Taco Soup

My mother gave me this recipe that a friend of hers had shared. I changed their recipe a little because I think the ranch dressing mix that they added made it too salty. Also, they said to drain all of the canned beans & vegetables, then add water – this seemed ridiculous to me, so I don’t do it.

Servings: 4-6

1 lb ground beef, cooked
15 oz can corn, undrained
2 – 15 oz cans pinto beans, undrained
15 oz can diced tomatoes, undrained
4 oz green chiles, chopped
1 pkg taco seasoning
Cheddar or Jack cheese, grated
sour cream or plain yogurt

  1. Dump all ingredients in a large saucepan.
  2. Heat over medium heat until heated through.
  3. Serve topped with grated cheese and sour cream or yogurt.
  • I keep containers of precooked ground beef in my freezer. I use it still frozen – it will be ready by the time everything is heats.  If you don’t have this, you can cook the meat in the saucepan before adding everything else.
  • I prefer “petite diced” tomatoes which are cut into appx ½” pieces. You could also use fresh or frozen tomatoes.

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Cheesy Herbed Frankfurters

I found this recipe and Creamy Onion Frankfurters in a magazine in the late 1970s, but neither recipe says where I got them.

Servings: 2-3

2 cups Monterrey Jack cheese, shredded
¼ tsp dried basil
¼ tsp dried sage
¼ tsp dried thyme
¼ tsp dried rosemary
¼ tsp dried oregano
¼ tsp dried marjoram
3 large frankfurters (about 7″ long)
1 baguette, about 21″ long

  1. Mix cheese & herbs.
  2. Cook frankfurters as desired (broil, grill, boil). Cut each almost in half lengthwise.
  3. Cut baguette into 3 pieces.  Cut each piece almost in half lengthwise.
  4. Sprinkle half of the cheese mixture into the sliced baguette.
  5. Top with frankfurters, opening out flat.
  6. Sprinkle with remaining cheese mixture.
  7. Place on a baking sheet and heat in 375℉ oven until cheese is melted, about 15 minutes.

Creamy Onion Frankfurters

I found this recipe and Cheesy Herbed Frankfurters in a magazine in the late 1970s, but neither recipe says where I got them.

Servings: 2-3

¼ cup butter
2 medium onions, thinly sliced
2 cloves garlic, minced
⅛ tsp dried basil
⅛ tsp dried thyme
⅛ tsp dried rosemary
⅛ tsp dried tarragon
¼ cup sour cream
3 large frankfurters (about 7″ long)
1 baguette, about 21″ long

  1. Melt butter in a large skillet over low heat.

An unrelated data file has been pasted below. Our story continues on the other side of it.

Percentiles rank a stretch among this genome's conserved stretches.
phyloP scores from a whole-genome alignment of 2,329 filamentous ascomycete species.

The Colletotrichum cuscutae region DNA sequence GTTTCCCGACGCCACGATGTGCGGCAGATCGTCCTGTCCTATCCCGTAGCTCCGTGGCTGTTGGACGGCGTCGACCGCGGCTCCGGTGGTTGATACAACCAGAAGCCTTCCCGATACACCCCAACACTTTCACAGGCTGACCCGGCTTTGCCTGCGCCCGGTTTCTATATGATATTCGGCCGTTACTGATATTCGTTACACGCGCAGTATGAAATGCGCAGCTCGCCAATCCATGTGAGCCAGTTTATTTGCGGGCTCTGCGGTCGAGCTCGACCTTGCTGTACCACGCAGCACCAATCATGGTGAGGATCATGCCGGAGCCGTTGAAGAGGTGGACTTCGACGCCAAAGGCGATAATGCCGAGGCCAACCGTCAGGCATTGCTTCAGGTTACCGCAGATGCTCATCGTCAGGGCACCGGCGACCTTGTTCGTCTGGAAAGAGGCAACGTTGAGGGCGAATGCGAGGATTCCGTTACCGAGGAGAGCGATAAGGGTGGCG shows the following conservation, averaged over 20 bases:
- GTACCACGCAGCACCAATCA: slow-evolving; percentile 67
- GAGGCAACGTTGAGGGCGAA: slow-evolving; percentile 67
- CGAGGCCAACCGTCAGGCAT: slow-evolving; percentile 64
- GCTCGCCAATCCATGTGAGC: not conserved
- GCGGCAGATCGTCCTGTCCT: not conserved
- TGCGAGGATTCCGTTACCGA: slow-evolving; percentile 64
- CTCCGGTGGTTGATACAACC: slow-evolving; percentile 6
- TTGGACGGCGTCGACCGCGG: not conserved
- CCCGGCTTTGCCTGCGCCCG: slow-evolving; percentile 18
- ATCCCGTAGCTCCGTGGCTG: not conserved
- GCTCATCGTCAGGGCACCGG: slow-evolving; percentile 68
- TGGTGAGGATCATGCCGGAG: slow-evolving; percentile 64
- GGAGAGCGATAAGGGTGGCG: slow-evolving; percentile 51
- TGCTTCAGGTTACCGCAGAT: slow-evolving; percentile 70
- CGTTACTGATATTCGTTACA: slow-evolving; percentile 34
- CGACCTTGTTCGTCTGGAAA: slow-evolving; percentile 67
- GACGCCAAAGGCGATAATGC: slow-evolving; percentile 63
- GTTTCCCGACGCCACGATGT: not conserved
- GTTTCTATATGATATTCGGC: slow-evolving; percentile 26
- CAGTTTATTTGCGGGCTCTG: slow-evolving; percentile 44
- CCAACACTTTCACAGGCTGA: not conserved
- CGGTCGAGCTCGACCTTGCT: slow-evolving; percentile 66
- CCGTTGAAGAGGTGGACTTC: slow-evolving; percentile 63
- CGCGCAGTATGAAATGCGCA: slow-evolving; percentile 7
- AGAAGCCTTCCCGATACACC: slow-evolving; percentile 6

2. Add onions, garlic and herbs. Cover and cook, stirring often, for 15 minutes.
  3. Uncover and cook, stirring occasionally, until onions are limp and golden, about for minutes.
  4. Blend in sour cream until heated through.
  5. Cook frankfurters as desired (broil, grill, boil).
  6. Cut baguette into 3 pieces.  Cut each piece almost in half lengthwise. Toast lightly.
  7. Place frankfurters in baguettes and top with creamy onion mixture.
  • You can substitute yogurt for the sour cream.

Streamlined Lasagna

This is the recipe that my mother made when I was growing up. It is not authentic in many ways, but it is delicious comfort food using ingredients that were readily available in a grocery store in the 1970s.

Servings: 6

1 Tbsp oil
½ cup onion, diced
1 lb ground beef
1 clove garlic, sliced
¾ tsp salt
¼ tsp pepper
1 tsp dried oregano
3 Tbsp parsley, chopped
15 oz can diced tomatoes
8 oz tomato sauce
8 oz lasagne noodles ( 8 slices)
4 oz Swiss cheese, sliced thin
1 ½ cups cottage cheese
parsley, chopped

  1. Heat oil in a large skillet over medium high heat. Saute onion until tender.
  2. Add ground beef, cook until browned.
  3. Mash garlic with salt and add to meat with pepper, oregano, parsley, tomatoes, and tomato sauce. Simmer for 30 minutes.
  4. If making ahead, refrigerate sauce until ready to assemble.
  5. Preheat oven to 350℉.
  6. Cook lasagne noodles until al dente. Drain & cover with cold water.
  7. Spread of sauce in a 9×13 pan. Top with half each of lasagne noodles, Swiss cheese (reserve 1 slice) & cottage cheese.
  8. Repeat, ending with remaining sauce and reserved cheese.
  9. Bake for 30 minutes or until hot & bubbly.
  10. Sprinkle with chopped parsley before serving.
  • I prefer “petite diced” tomatoes which are cut into appx ½” pieces. You could also use fresh or frozen tomatoes.
  • You can substitute mozzarella for the Swiss cheese and ricotta for the cottage cheese for a more authentic dish.

Fettuccine with Peas, Mushrooms & Ham

SOURCE

Servings: 4

5 Tbsp butter
6 green onions
8 oz mushrooms, sliced
1 ¼ cups whipping cream
4 oz ham, chopped
1 cup Parmesan
1 lb fettuccine, cooked
salt & pepper, to taste
10 oz frozen peas

  1. Melt butter in a large, heavy skillet over medium heat.
  2. Add green onions and saute until soft.
  3. Add mushrooms, increase heat to high and cook until mushrooms are slightly browned.
  4. Add cream and boil for 2 minutes.